Saturday, October 19, 2013

Sometimes, Teaching is a Game of Whack-a-Mole

"The kids who need the most love will ask for it in the most unloving of ways." -unknown

"Teaching is like trying to hold 35 corks underwater at once" -Mark Twain

Sometimes I feel like my classroom is a zoo, especially during the middle of the day when I have all 26 kinders on the rug. I have a little girl who I've caught stealing my things. I had a little boy running with scissors. I have kids who can't keep their hands to themselves, can't sit still for more than 15 seconds, and kids who can't not be making noises...unless I ask them to. I have very few kids who listen well, follow the rules, participate, complete their work, and clean up after themselves. I have some, so I know there's hope for the rest, but they are currently in the minority. It's pretty safe to say that somedays, my kids are driving me absolutely crazy. I love them, but they are little mysteries that I haven't fully solved.

Being both a first-year teacher and a first-year kindergarten teacher, I'm not sure what's normal for 5 year olds 50 days into the school year. I have a sense though, that some of what I'm seeing is normal, and some is decidedly not normal. I have started a clip up/down behavior chart, which occasionally seems like it is working. The problem is I'm still figuring out how to make it work for me, and my teaching style. I had a parent volunteer ask if I had an aide in my room. Umm, just for two half hour blocks during the day. She was surprised--and rightfully so. Extra adults are helpful at any level, but especially in lower grades, when there is so much individual attention needed, because for many of these kids, everything we do is for the first time. And because, well, they're 5.

Sometimes it's easy to figure out why a kid is misbehaving. I have a few little boys who speak little to no English. So it's not surprising that they stop paying attention on the rug. They don't fully comprehend what's going on, so they get distracted. It must be overwhelming to have someone speak to you in English all day, when you only know and speak Spanish at home. For other students, it's not so easy, especially when they won't respond to direct questions about their behavior, or even respond to you calling their name. I worry that my students are going to get hurt, because they refuse to respond to my direction, or respond when I call their name. It is ridiculous how defiant these kids--these 5 year olds!--can be. I know that developmentally speaking, empathy is difficult for them, as is sitting still for a while. But I also know that they can learn how to do this, because some of my kids demonstrate it beautifully. And these kids deserve more--and it's unfair that so much of my energy is spent on a handful of kids being disruptive.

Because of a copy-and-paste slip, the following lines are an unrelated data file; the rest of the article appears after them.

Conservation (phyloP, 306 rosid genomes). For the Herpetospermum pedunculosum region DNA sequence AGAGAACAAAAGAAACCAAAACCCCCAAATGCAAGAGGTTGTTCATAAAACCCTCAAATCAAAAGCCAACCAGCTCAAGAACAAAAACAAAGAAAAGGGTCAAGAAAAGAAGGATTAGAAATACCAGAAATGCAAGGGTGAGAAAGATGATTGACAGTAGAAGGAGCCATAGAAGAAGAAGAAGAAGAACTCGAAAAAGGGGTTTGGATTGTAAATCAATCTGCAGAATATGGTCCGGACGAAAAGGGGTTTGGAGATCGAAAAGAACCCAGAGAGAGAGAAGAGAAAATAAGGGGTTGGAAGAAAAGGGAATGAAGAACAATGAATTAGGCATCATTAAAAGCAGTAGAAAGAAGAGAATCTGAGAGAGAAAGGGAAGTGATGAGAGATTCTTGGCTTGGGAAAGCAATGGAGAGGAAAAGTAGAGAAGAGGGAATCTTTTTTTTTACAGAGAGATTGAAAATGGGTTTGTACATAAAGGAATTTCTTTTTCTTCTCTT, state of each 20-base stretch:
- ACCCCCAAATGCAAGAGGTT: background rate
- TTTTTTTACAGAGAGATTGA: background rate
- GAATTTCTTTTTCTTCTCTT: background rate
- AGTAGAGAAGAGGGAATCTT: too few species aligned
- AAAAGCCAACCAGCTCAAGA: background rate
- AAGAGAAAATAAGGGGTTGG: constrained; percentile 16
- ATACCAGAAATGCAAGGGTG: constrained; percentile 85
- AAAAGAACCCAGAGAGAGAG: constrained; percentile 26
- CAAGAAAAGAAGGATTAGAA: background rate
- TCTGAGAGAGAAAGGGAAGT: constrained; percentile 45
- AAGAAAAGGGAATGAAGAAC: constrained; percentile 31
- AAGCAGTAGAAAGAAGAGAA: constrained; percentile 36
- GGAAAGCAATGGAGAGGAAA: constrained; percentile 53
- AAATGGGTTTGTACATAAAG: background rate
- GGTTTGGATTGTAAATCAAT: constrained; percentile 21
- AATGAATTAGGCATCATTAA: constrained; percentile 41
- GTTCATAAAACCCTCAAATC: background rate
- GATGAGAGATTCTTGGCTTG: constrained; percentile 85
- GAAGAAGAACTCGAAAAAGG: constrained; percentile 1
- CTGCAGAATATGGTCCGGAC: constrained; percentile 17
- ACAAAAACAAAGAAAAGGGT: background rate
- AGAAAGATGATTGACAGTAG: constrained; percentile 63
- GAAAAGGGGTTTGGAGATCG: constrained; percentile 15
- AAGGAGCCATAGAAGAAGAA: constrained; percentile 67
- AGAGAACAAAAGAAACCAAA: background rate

That being said, I still get hugs from kids--even the ones who cultivate so much negative attention. One day I brought the kids out to their parents at the end of the day, and the mom handed me flowers (the picture above is of said flowers). Another day, I had to attend a meeting, and had a sub in my room for an hour--and when I came back, two kids ran up to me to give me a hug. And one of my students likes coming to school--wants to come on Saturdays! I must be doing something right, because my kids seem to like me. It's safe to say that I care about my students, but sometimes I'm not sure that's enough. I want to help them learn, and be ready for first grade. I want to teach them to be good people, to think about and question the world around them, and learn basic reading an math.

But right now, I worry that they're going to fall behind because transitions take so long. Because the kids I need to be paying attention the most are the ones hiding under their desks, or talking to their neighbor when we're learning our letters. Because I often don't feel like a teacher, but more of a babysitter. It's no wonder, as I put together progress reports, that very few of my kids know their letters. It's not because they aren't capable, it's because we all haven't figured out how to act in Kindergarten.

Totally made this arrangement up. Hope it works!
So after a terrible, horrible, no good very bad day (some days are like that), on Friday, I threw up my hands and decided to totally rearrange my room (see the pictures...and note that I have more stuff on the walls!). We'll see what happens on Monday. Maybe a change will be enough to start over with someone in my credential/masters program said today: "It's never too late for a fresh start." So I should probably plan on very little academic work for Monday, and really focus on getting our routines right. Make them do it over and over, until we get it right.

Rug time is so hard! We'll have to add assigned squares.